RAMALLAH, Feb. 1 (Xinhua) -- Palestinian President Mahmoud Abbas made instructions to senior Palestinian diplomats, including his foreign affairs minister and the ambassador to the United Nations, to start lobbying against the Israeli settlement in the Palestinian territories, a senior official said on Wednesday.
Nabil Abu Rdineh, an aide to Abbas, said in a press statement that Palestinian diplomats will move soon and hold immediate consultations with the international community as a response to the Israeli escalation of building up settlements in the Palestinian territories. He also said the diplomats will condemn the U.S. silence.
"President Abbas gave clear instructions to Foreign Minister Reyad al-Malki and the Palestinian ambassador to the UN to find the proper ways to halt this Israeli aggression and put an end to this unprecedented settlement construction," said Abu Rdineh, adding that "consultations are made with European and Arab states."
The aid to President Abbas also said that several letters are to be sent to both Europe and the U.S. and will be clearly explaining the significant growth of the Israeli settlement that undermined all the hopes for security and stability in the region. "Israel is playing with fire and it will be responsible," he said.
He also noted that the current Trump administration's silence and avoiding to condemn the Israeli settlement "is in fact encouraging the current Israeli government to carry out more settlement activities." He said all former U.S. administrations considered the settlements "an obstacle for peace."
Israel Public Radio has earlier reported that Israeli Prime Minister Benjamin Netanyahu and his Defense Minister Avigdor Lieberman approved on Tuesday a plan to build 3,000 new housing units in the settlements in the West Bank. Last week, 3,100 more units were approved for the West Bank and East Jerusalem.
Israel's decision to increase settlement building came a few days after U.S. President Donald Trump took office in the White House. No official statements had yet been made by Trump on whether he supports settlements or not.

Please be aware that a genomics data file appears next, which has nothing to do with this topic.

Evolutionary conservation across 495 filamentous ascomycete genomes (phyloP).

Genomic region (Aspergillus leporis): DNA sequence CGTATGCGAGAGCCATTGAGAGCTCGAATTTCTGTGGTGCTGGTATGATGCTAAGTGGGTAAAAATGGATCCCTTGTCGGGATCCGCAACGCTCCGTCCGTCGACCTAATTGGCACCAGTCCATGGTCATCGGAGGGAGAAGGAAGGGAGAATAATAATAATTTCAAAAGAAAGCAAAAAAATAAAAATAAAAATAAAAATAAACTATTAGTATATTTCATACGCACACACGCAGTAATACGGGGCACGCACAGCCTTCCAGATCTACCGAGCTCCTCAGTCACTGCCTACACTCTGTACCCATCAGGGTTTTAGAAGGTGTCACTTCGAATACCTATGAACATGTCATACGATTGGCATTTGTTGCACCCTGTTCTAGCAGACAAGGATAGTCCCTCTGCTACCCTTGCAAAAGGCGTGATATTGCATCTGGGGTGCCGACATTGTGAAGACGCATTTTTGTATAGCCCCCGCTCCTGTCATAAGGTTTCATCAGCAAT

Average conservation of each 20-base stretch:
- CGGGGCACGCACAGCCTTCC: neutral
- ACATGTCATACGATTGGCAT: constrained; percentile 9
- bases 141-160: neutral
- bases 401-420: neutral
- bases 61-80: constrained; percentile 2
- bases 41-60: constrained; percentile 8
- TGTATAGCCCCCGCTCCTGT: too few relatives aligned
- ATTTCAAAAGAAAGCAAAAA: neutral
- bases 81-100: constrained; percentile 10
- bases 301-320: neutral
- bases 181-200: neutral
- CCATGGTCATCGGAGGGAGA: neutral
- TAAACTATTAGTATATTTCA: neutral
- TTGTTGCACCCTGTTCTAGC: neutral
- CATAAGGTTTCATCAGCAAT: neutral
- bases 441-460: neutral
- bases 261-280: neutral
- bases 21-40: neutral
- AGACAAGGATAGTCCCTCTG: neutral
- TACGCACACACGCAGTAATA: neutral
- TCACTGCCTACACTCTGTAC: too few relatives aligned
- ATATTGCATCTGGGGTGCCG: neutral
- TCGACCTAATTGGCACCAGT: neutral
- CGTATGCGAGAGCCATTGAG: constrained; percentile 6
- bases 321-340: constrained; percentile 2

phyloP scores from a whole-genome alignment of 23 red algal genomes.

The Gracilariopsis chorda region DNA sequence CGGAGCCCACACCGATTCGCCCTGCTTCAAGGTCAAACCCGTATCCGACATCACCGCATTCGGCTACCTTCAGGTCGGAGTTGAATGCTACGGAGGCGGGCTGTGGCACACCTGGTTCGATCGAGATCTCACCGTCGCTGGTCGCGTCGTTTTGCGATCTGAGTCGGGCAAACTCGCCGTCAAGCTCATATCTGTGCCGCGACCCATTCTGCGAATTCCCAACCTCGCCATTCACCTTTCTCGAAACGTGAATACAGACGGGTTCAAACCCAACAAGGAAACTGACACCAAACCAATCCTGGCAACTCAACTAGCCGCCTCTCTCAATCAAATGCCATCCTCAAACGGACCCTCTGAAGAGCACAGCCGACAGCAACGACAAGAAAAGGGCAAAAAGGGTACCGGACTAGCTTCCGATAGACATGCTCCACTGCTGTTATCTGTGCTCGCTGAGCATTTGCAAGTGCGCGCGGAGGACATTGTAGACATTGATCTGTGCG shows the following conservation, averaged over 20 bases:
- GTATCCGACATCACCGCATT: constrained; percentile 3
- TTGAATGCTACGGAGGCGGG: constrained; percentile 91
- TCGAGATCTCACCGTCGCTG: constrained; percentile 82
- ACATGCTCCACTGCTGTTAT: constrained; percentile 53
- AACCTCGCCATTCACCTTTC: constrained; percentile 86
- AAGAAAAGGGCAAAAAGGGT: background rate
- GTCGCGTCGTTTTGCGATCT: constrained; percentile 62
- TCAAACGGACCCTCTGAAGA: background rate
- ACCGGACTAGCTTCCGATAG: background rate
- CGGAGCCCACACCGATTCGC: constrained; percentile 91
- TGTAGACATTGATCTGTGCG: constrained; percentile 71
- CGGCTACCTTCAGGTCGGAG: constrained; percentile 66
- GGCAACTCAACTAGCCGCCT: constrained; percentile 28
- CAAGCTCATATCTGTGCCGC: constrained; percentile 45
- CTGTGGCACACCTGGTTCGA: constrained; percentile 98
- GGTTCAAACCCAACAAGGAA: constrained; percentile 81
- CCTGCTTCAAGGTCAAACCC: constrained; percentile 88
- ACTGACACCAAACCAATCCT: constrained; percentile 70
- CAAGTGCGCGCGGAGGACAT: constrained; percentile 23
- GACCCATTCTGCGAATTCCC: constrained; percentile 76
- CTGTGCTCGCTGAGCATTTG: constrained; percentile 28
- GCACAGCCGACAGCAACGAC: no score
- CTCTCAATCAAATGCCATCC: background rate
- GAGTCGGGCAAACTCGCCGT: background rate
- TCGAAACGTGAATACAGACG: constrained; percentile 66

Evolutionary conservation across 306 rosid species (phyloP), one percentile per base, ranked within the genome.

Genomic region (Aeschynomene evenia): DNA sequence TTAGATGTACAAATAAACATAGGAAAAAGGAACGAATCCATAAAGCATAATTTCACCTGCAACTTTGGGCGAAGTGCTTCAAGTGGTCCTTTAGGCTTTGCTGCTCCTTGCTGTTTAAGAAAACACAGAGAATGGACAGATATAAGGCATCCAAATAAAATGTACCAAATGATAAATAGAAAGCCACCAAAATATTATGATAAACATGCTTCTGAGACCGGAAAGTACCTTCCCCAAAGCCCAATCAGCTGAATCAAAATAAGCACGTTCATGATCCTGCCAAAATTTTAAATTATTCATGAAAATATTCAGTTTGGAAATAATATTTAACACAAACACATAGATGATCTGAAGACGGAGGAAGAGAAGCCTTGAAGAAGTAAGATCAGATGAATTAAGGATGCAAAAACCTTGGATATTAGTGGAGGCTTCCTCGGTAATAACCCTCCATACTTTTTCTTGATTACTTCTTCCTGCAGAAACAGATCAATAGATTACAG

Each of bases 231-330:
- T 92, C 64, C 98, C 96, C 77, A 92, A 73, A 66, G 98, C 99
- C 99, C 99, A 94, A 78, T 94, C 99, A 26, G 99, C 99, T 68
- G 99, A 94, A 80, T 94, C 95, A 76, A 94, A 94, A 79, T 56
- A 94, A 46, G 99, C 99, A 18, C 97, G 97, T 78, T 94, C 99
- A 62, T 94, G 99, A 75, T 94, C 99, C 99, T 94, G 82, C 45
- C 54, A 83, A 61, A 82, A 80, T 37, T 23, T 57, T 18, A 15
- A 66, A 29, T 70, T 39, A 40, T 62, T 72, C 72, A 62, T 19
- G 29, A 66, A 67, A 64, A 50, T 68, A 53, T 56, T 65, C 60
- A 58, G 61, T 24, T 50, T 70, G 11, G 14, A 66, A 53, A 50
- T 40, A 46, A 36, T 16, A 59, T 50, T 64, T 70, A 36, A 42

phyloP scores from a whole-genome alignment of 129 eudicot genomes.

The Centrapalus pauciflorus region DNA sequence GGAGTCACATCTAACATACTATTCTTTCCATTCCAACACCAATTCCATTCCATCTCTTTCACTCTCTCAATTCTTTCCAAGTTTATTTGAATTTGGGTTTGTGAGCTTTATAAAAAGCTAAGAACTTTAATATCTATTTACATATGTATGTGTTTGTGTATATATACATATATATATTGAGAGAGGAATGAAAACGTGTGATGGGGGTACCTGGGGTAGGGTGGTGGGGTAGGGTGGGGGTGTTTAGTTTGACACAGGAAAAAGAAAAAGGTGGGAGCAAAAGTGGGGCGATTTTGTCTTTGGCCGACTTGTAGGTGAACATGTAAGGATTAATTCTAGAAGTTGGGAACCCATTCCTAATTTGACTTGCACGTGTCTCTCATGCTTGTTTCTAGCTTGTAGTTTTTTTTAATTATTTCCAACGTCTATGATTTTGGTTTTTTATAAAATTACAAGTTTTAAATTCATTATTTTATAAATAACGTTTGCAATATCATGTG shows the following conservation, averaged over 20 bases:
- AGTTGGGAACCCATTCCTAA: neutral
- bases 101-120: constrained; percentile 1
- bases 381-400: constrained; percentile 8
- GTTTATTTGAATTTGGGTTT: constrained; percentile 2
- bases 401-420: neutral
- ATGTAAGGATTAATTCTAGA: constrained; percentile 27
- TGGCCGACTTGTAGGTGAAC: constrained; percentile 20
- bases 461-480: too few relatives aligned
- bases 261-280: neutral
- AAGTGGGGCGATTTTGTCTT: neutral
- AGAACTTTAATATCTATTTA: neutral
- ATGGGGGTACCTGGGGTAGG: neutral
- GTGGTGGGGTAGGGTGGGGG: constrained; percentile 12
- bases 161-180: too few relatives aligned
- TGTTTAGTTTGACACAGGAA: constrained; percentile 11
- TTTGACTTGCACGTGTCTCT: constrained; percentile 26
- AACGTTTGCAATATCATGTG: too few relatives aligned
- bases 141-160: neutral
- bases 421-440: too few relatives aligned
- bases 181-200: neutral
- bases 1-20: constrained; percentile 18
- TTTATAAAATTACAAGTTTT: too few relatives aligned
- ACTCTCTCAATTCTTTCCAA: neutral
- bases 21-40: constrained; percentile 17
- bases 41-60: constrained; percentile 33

Saeb Erekat, the secretary general of Palestine Liberation Organization (PLO), said in a press statement that the Israeli government "is burying the two-state solution," adding "apparently, the Israeli government has received undeclared support from the Trump administration, which is silent until now."
"The only remaining option for us is to head to the International Criminal Court in The Hague and then there will be no justification for the judges of this court not to investigate the Israeli settlement measures and sue them for committing war crimes against the Palestinians."
Meanwhile, Hanana Ashrawi, a member in the PLO executive committee, said in an emailed press statement that the silence of the American government, and those who were recently appointed in the White House, is politically and financially supporting the Israeli settlement.
"This silence and support had urged Netanyahu to interpret it as the U.S. acceptance to this escalation and also an encouragement to carry on with it," she said, adding that "Israel had completely undermined any possibility for establishing a vital Palestinian state on the territories occupied by Israel in 1967."
The Israeli settlement is one of the thorny questions that keep the conflict between Israel and the Palestinians flaring. The settlement issue was the major reason which blew up the U.S.-sponsored bilateral peace talks held for nine months between Israel and the Palestinians that stopped in April 2014.
In January, the United Nations Security Council issued its 2334 resolution that condemned the Israeli settlement in the occupied Palestinian territories and called on Israel to stop it and resolve all the conflict questions through out direct peace negotiations.
Ahmad Awwad, the political analyst from the West Bank, told Xinhua that the Israeli settlement building and expansion "is practically burying the idea of establishing a Palestinian state with East Jerusalem as its capital on the territories Israel occupied in 1967.
"The current Israeli policies are clearly showing that Israel is departing Oslo peace accords which was signed with the Palestinians in 1993 and is burying the principle of the two-state solution and is going towards one bi-nationality state," said Awwad.